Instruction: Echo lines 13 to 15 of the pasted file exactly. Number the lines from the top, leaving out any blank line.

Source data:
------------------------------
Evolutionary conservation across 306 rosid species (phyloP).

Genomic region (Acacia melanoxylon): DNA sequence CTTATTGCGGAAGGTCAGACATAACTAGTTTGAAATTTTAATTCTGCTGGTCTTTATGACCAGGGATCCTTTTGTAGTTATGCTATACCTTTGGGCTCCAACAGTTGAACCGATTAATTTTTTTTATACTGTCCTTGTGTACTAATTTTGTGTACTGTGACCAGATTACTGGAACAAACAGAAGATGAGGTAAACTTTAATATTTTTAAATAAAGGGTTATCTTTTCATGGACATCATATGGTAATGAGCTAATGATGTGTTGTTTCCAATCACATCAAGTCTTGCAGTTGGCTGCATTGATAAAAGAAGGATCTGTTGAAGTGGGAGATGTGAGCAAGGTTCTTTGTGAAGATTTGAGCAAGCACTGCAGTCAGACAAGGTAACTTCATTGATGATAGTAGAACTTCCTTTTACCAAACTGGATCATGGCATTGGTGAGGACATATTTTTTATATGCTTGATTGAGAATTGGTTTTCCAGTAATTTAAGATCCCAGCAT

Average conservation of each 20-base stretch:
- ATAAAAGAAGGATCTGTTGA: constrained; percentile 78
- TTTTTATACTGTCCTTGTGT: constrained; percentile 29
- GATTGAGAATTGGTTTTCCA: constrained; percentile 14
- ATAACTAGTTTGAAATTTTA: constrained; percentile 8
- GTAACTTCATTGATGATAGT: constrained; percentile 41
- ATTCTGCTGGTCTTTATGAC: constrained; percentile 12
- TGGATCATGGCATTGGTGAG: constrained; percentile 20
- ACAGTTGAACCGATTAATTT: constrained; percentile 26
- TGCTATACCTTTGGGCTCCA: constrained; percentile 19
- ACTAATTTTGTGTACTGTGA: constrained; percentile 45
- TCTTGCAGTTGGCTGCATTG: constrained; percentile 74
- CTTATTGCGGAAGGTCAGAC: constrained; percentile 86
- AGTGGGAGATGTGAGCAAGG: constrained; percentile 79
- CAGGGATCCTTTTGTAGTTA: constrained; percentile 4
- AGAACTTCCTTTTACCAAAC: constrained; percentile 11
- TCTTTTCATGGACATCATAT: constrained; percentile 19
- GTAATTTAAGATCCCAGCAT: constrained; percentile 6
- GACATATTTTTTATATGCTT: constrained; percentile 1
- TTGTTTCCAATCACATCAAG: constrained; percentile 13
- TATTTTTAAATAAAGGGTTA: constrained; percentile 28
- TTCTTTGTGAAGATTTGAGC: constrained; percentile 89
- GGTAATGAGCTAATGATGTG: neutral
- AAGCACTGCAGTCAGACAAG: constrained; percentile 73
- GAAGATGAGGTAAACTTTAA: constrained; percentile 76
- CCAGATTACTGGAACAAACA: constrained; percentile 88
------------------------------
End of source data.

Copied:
- ACTAATTTTGTGTACTGTGA: constrained; percentile 45
- TCTTGCAGTTGGCTGCATTG: constrained; percentile 74
- CTTATTGCGGAAGGTCAGAC: constrained; percentile 86